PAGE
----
Read the rest at the National Catholic Register…

How to Make Blessing Bags for the Homeless

On Good Friday my husband took the route home from church that leads us through downtown St. Paul, a route that is always leisurely on a Sunday morning. The reality of a world oblivious to the Triduum hit us as we encountered the busy Friday afternoon traffic. Then we saw him — a homeless man up ahead at the next traffic light. Liturgically, Christ had just died on the cross and was descending into hell, but in our current moment he was standing before us in the person of the homeless man.

“As you did it to one of the least of these my brethren, you did it to me” (Matthew 25:40).

I turned around and asked my daughter if we had any “blessing bags” left. A blessing bag is a collection of simple necessities we keep in our car to hand out to the homeless we encounter at street corners. We were out of blessing bags but had a box of granola bars. My husband rolled down the window and the man came over to us.

“I’m Josh! What are your names?” he asked cheerily. We told him our names and my husband offered Josh the food. He was delighted, and then he looked into the back of our van and saw the children.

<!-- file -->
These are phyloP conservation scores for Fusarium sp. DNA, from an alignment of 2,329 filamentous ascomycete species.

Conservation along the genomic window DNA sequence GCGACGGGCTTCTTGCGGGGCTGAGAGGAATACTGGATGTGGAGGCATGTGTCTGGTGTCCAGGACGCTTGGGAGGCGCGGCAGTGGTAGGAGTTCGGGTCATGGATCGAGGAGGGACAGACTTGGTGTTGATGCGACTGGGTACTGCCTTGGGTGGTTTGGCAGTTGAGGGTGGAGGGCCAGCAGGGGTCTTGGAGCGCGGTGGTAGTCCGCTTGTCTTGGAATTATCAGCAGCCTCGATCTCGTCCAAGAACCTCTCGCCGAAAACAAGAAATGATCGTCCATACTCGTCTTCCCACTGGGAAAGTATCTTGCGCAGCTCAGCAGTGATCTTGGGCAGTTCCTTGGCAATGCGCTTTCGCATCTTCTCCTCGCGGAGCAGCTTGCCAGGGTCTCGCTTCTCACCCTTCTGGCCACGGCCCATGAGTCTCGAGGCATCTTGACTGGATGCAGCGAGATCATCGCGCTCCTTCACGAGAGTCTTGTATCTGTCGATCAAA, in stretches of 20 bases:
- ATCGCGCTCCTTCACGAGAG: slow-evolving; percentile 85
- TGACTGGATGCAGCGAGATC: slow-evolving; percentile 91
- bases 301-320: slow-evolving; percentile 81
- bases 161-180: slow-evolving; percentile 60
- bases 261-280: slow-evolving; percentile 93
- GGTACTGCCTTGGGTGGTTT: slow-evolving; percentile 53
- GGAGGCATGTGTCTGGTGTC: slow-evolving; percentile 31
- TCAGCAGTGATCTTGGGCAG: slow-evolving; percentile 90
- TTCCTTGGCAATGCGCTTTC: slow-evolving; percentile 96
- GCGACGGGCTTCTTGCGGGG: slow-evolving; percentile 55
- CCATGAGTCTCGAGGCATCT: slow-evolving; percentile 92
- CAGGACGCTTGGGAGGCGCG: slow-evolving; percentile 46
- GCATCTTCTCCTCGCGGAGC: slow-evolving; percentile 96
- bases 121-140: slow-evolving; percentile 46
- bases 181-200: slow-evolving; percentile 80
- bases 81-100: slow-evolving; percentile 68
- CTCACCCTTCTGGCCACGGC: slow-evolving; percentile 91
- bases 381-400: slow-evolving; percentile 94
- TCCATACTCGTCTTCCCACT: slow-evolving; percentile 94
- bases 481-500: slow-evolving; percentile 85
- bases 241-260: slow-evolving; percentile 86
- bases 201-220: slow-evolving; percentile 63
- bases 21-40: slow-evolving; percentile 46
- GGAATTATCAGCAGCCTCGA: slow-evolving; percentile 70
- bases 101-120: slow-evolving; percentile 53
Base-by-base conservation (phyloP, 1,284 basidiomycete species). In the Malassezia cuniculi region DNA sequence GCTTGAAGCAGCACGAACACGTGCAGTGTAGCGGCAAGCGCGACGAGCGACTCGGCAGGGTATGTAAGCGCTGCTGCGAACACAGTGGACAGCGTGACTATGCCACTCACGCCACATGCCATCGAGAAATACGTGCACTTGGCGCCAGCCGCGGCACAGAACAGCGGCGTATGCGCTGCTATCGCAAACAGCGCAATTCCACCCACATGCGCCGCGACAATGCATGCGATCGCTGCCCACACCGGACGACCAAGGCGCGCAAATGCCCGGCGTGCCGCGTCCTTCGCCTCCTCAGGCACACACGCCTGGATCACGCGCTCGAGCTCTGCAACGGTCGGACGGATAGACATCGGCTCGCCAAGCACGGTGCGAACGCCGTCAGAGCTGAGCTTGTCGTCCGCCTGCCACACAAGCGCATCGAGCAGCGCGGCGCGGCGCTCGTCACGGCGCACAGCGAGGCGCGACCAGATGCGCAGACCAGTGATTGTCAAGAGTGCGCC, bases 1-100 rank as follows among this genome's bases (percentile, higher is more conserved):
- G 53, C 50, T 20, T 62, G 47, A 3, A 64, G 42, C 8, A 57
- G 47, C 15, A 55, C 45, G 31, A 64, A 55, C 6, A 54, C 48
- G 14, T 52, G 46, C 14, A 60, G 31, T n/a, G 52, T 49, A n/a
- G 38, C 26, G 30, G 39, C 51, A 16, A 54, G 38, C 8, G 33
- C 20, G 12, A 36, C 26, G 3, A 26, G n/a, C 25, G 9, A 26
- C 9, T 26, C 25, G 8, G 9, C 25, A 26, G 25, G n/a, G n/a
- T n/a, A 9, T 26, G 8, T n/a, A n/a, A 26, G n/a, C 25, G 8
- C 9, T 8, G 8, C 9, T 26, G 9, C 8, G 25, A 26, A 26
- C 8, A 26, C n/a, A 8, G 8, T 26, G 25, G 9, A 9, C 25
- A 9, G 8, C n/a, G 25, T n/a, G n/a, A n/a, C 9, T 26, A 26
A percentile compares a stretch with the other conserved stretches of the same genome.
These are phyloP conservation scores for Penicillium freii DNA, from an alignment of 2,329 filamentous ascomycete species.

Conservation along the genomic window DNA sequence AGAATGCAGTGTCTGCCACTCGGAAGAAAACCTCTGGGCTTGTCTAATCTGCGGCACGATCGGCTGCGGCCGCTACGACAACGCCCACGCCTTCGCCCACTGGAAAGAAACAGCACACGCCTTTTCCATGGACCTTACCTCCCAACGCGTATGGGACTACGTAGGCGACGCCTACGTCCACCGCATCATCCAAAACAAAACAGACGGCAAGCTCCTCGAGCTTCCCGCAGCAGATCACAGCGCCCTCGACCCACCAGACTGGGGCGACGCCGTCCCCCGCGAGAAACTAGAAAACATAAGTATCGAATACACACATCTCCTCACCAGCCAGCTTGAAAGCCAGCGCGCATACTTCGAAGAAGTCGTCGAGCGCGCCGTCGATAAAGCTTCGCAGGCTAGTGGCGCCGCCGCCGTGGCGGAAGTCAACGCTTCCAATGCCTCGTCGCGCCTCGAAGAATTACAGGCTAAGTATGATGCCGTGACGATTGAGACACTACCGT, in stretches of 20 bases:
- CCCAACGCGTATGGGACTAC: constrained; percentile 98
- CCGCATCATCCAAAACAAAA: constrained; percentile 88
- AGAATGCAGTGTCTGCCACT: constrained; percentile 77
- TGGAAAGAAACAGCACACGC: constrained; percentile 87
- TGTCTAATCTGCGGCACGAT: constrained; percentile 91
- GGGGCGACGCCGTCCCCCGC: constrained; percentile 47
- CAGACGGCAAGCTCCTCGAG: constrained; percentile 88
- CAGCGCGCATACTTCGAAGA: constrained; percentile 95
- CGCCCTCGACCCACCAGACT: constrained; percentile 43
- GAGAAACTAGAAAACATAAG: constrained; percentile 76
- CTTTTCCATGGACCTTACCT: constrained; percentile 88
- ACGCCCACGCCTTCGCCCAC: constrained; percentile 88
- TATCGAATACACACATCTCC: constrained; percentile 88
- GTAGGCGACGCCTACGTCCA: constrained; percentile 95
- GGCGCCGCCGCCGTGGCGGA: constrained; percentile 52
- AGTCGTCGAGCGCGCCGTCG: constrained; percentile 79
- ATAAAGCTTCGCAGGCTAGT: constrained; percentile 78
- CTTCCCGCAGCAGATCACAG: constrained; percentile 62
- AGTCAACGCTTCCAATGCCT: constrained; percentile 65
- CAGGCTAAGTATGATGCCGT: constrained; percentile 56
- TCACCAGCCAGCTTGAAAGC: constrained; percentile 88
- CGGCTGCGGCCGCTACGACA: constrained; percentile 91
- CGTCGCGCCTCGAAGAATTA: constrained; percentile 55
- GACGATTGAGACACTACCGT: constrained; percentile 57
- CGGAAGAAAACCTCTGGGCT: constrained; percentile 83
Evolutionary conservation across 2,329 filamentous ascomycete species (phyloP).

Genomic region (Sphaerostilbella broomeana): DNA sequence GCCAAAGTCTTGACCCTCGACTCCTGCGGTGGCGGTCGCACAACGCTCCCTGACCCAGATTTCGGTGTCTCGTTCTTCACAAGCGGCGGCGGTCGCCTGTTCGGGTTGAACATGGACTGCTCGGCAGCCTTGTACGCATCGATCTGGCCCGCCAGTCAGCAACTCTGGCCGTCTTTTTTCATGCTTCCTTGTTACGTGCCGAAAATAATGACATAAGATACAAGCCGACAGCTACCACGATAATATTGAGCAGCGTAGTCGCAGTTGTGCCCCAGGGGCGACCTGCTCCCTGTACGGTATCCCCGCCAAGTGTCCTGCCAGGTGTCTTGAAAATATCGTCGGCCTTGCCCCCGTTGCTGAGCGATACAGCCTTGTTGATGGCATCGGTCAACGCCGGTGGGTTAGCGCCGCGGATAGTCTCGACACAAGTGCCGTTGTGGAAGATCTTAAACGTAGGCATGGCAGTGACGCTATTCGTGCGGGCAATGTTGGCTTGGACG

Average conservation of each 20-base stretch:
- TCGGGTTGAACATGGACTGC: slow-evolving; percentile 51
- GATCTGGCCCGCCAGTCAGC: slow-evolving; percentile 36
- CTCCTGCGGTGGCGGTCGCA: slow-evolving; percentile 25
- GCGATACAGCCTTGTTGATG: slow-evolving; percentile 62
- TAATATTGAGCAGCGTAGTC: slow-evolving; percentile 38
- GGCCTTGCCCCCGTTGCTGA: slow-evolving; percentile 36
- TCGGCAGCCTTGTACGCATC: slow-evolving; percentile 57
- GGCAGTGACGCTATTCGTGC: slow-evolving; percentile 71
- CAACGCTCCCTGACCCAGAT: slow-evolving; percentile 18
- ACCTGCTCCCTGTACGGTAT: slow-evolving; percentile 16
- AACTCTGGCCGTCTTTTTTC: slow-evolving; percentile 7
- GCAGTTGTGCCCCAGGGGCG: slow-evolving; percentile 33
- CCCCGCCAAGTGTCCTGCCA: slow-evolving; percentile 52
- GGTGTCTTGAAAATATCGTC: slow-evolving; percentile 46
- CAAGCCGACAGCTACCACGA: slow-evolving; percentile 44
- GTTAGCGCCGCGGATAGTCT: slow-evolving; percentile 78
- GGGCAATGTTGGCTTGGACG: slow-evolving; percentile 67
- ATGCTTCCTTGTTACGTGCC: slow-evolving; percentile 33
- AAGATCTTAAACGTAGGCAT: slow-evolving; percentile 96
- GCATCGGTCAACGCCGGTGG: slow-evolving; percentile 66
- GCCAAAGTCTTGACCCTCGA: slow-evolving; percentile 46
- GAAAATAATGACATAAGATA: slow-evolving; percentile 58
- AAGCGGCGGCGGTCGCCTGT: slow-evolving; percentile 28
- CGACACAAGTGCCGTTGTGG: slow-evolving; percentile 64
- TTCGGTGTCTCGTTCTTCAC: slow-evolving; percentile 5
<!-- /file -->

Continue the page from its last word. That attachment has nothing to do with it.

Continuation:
“What a beautiful family!” he gushed. Then he addressed them, “You kids grow up helping people, okay?”

Lent is over now, and so is the Church’s focus on prayer, fasting and almsgiving, but as Jesus said a few days before his death, “The poor you will always have with you, but you do not always have me” (John 12:8). The poor still need the generosity of those who have more — and we, in fact, need them.

Read the rest at the National Catholic Register.

We Pay Debts of Justice by Performing Works of Mercy

“I am thirsty,” he says to me as I tuck him into bed. “These pants have a hole,” she informs me as she gets dressed. “I need a hug,” another child cries out as she deals with the consequences of her poor behavior.

Addressing these basic necessities of my children has been a part of my life for nearly 12 years, and I realized a few years into parenting how in my service to my family I am fulfilling the call to live out the works of mercy. However, the fact of my own children’s needs being daily met, reminds me that there are many people who do not have these most basic needs met — of food, drink, clothing, health care, and human sympathy and comfort.

In the encyclical Rerum Novarum, Pope Leo XIII wrote about private ownership as the natural right of man. He further discussed how we should use our own possessions, quoting from St. Thomas Aquinas, “Man should not consider his material possessions as his own, but as common to all, so as to share them without hesitation when others are in need” (RV 22). He said it was our duty, “not of justice (save in extreme cases), but of Christian charity, to give what we have to others,” not of what we reasonably need to support ourselves, but of what we are able.

Read the rest at the National Catholic Register…

Make Lent About Loving God This Year